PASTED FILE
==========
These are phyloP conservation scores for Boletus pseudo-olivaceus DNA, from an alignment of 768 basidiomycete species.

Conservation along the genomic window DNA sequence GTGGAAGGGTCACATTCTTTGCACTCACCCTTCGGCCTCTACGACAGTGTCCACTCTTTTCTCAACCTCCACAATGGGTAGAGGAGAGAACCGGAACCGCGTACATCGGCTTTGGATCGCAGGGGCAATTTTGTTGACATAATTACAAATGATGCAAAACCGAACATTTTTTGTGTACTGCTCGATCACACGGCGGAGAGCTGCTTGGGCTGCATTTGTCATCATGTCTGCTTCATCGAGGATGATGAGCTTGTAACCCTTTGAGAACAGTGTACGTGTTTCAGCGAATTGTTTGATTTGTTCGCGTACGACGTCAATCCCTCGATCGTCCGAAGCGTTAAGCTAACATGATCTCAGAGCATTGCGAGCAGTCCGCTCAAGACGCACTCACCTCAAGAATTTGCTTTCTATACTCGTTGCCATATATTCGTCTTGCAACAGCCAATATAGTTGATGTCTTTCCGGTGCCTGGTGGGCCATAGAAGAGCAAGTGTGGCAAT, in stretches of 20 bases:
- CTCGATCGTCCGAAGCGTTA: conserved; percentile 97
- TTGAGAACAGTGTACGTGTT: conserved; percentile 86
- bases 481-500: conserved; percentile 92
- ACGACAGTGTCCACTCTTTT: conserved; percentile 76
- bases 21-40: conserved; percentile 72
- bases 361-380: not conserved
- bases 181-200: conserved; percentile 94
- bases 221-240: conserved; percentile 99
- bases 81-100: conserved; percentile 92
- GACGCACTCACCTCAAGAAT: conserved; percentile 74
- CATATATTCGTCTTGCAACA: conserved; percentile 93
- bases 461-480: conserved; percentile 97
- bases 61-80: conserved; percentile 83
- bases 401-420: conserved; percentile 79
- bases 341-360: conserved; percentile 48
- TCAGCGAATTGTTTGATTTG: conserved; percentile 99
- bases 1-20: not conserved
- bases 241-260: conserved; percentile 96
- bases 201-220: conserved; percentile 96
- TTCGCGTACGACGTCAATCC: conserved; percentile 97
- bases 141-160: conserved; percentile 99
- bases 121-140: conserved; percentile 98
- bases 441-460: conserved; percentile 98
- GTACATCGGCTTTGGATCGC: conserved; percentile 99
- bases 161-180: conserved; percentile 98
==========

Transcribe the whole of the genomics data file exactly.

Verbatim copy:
These are phyloP conservation scores for Boletus pseudo-olivaceus DNA, from an alignment of 768 basidiomycete species.

Conservation along the genomic window DNA sequence GTGGAAGGGTCACATTCTTTGCACTCACCCTTCGGCCTCTACGACAGTGTCCACTCTTTTCTCAACCTCCACAATGGGTAGAGGAGAGAACCGGAACCGCGTACATCGGCTTTGGATCGCAGGGGCAATTTTGTTGACATAATTACAAATGATGCAAAACCGAACATTTTTTGTGTACTGCTCGATCACACGGCGGAGAGCTGCTTGGGCTGCATTTGTCATCATGTCTGCTTCATCGAGGATGATGAGCTTGTAACCCTTTGAGAACAGTGTACGTGTTTCAGCGAATTGTTTGATTTGTTCGCGTACGACGTCAATCCCTCGATCGTCCGAAGCGTTAAGCTAACATGATCTCAGAGCATTGCGAGCAGTCCGCTCAAGACGCACTCACCTCAAGAATTTGCTTTCTATACTCGTTGCCATATATTCGTCTTGCAACAGCCAATATAGTTGATGTCTTTCCGGTGCCTGGTGGGCCATAGAAGAGCAAGTGTGGCAAT, in stretches of 20 bases:
- CTCGATCGTCCGAAGCGTTA: conserved; percentile 97
- TTGAGAACAGTGTACGTGTT: conserved; percentile 86
- bases 481-500: conserved; percentile 92
- ACGACAGTGTCCACTCTTTT: conserved; percentile 76
- bases 21-40: conserved; percentile 72
- bases 361-380: not conserved
- bases 181-200: conserved; percentile 94
- bases 221-240: conserved; percentile 99
- bases 81-100: conserved; percentile 92
- GACGCACTCACCTCAAGAAT: conserved; percentile 74
- CATATATTCGTCTTGCAACA: conserved; percentile 93
- bases 461-480: conserved; percentile 97
- bases 61-80: conserved; percentile 83
- bases 401-420: conserved; percentile 79
- bases 341-360: conserved; percentile 48
- TCAGCGAATTGTTTGATTTG: conserved; percentile 99
- bases 1-20: not conserved
- bases 241-260: conserved; percentile 96
- bases 201-220: conserved; percentile 96
- TTCGCGTACGACGTCAATCC: conserved; percentile 97
- bases 141-160: conserved; percentile 99
- bases 121-140: conserved; percentile 98
- bases 441-460: conserved; percentile 98
- GTACATCGGCTTTGGATCGC: conserved; percentile 99
- bases 161-180: conserved; percentile 98